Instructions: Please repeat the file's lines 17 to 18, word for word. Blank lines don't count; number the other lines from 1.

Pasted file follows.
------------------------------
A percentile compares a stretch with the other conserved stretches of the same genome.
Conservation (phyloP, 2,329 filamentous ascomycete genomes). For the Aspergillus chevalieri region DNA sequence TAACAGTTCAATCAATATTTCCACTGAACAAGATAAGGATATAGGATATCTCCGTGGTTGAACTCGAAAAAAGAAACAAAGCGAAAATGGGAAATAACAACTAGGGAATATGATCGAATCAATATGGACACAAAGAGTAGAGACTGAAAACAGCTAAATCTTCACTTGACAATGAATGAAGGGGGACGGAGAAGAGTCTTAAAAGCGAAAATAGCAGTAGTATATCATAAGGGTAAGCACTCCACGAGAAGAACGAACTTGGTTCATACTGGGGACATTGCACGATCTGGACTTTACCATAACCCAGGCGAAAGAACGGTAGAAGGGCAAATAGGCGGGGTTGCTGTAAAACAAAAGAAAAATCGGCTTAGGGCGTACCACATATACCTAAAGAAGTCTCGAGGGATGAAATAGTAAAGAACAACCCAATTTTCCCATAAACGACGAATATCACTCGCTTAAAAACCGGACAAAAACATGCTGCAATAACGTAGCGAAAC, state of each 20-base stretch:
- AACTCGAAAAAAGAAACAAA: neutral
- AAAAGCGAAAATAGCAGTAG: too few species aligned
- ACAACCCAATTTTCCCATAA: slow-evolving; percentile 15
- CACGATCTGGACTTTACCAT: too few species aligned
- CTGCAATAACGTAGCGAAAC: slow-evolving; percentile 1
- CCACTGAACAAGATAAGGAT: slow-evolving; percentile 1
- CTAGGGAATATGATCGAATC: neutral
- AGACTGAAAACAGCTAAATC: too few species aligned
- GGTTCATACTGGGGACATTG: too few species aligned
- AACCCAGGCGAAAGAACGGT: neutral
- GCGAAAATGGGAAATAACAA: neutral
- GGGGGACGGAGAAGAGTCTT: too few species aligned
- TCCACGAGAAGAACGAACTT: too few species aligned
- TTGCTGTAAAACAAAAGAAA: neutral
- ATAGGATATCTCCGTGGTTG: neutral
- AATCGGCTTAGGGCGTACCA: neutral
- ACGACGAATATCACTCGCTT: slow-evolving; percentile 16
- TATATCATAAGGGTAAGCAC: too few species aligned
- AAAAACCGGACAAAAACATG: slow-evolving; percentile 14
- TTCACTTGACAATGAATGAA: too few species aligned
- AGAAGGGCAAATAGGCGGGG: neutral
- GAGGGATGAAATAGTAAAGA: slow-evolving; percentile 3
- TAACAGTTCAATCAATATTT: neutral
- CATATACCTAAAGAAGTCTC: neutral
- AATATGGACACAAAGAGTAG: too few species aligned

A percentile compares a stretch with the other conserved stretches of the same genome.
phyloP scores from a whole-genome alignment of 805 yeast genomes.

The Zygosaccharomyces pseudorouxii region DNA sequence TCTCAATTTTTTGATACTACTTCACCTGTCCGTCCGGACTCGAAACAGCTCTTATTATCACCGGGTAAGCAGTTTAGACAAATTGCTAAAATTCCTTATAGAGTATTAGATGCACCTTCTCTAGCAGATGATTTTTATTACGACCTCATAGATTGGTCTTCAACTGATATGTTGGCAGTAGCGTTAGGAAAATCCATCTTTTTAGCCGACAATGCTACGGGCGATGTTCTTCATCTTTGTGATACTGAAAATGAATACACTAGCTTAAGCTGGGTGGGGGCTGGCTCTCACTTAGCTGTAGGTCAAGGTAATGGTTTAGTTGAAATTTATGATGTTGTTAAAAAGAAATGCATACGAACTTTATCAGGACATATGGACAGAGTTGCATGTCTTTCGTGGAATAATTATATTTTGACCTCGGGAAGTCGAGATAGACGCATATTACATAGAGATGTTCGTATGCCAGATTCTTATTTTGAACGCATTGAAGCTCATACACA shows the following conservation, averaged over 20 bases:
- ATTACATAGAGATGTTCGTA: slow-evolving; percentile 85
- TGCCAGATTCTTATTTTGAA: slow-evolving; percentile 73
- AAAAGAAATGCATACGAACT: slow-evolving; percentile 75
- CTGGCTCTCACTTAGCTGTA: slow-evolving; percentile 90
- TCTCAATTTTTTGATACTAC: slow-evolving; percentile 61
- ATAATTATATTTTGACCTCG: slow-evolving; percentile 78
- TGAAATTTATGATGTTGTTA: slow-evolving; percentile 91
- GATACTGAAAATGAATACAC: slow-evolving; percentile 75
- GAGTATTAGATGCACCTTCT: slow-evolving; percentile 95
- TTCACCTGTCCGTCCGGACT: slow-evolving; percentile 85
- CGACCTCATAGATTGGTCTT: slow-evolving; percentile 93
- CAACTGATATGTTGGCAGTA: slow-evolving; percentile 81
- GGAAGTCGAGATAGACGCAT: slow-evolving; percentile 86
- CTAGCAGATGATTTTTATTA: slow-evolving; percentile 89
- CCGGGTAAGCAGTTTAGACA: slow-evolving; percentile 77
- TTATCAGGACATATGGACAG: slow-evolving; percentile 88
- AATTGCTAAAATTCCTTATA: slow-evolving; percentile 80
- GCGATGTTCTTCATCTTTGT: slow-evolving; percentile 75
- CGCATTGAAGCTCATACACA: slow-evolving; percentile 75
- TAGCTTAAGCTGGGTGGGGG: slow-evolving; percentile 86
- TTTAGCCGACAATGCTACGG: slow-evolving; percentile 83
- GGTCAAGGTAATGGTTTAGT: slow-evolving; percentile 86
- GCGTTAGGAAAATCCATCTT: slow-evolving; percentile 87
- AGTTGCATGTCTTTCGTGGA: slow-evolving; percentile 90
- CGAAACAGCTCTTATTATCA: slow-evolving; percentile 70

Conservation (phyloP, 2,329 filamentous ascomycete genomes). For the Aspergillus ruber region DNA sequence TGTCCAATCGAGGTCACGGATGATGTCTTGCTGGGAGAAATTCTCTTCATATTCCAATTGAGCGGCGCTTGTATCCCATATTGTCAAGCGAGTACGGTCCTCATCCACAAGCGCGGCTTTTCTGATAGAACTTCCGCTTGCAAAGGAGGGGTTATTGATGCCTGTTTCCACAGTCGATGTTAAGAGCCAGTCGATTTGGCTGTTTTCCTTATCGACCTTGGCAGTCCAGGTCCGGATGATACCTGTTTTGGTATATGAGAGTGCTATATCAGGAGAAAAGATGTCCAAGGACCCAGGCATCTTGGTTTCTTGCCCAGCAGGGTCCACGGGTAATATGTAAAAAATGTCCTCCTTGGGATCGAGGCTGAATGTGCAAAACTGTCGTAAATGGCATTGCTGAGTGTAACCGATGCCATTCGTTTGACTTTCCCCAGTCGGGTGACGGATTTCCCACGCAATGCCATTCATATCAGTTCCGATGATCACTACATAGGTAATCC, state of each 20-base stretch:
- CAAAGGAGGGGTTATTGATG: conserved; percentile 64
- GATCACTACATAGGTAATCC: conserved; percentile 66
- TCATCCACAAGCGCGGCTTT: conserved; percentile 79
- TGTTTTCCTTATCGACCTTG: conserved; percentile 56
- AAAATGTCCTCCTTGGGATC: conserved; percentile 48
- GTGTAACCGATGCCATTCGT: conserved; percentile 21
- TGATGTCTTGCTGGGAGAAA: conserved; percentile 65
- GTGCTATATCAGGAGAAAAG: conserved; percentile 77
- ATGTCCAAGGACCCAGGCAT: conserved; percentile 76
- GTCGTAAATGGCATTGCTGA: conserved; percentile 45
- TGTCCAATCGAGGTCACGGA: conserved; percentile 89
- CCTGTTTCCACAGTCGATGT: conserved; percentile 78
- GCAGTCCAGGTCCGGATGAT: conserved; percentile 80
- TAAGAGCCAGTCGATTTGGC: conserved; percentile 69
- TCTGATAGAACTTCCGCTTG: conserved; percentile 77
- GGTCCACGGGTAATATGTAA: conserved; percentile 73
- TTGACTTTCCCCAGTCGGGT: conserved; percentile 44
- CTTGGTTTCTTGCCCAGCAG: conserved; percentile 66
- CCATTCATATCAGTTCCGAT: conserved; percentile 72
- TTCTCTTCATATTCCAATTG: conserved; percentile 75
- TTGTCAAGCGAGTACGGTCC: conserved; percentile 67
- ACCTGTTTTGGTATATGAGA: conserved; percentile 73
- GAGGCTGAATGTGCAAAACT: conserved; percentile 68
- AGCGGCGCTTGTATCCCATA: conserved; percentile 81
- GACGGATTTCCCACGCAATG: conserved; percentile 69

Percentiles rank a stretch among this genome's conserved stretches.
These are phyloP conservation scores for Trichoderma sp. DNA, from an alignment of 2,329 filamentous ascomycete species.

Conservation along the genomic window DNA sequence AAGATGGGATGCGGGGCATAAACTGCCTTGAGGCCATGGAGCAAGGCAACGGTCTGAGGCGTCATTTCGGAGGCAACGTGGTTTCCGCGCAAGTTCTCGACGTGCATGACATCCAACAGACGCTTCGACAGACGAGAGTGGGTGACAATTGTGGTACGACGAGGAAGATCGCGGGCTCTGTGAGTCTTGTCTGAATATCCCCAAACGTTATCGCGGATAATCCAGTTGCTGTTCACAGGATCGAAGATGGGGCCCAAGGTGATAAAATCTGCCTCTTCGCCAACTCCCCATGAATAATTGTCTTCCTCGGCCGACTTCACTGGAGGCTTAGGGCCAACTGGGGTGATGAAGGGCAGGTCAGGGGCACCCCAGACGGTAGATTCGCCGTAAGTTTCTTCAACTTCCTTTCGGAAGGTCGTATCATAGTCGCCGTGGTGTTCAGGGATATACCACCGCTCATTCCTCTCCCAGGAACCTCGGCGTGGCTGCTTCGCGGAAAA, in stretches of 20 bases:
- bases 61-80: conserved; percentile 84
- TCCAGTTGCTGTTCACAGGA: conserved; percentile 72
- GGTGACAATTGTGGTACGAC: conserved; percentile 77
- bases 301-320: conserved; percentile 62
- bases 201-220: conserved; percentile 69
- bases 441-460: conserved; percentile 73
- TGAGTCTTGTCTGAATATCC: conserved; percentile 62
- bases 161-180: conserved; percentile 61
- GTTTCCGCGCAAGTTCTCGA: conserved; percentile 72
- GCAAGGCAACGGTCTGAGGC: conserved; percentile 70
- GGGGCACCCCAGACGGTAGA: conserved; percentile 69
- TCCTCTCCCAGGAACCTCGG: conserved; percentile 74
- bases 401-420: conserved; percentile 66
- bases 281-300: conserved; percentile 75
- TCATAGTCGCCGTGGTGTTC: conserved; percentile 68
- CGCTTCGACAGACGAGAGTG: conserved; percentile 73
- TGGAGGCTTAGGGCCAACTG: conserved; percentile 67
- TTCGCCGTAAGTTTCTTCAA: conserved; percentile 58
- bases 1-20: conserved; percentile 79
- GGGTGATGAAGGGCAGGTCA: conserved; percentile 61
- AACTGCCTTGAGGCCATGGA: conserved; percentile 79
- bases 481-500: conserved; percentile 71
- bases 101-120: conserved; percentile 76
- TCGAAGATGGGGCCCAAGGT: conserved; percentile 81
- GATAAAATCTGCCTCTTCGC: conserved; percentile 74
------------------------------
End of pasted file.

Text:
- ATAGGATATCTCCGTGGTTG: neutral
- AATCGGCTTAGGGCGTACCA: neutral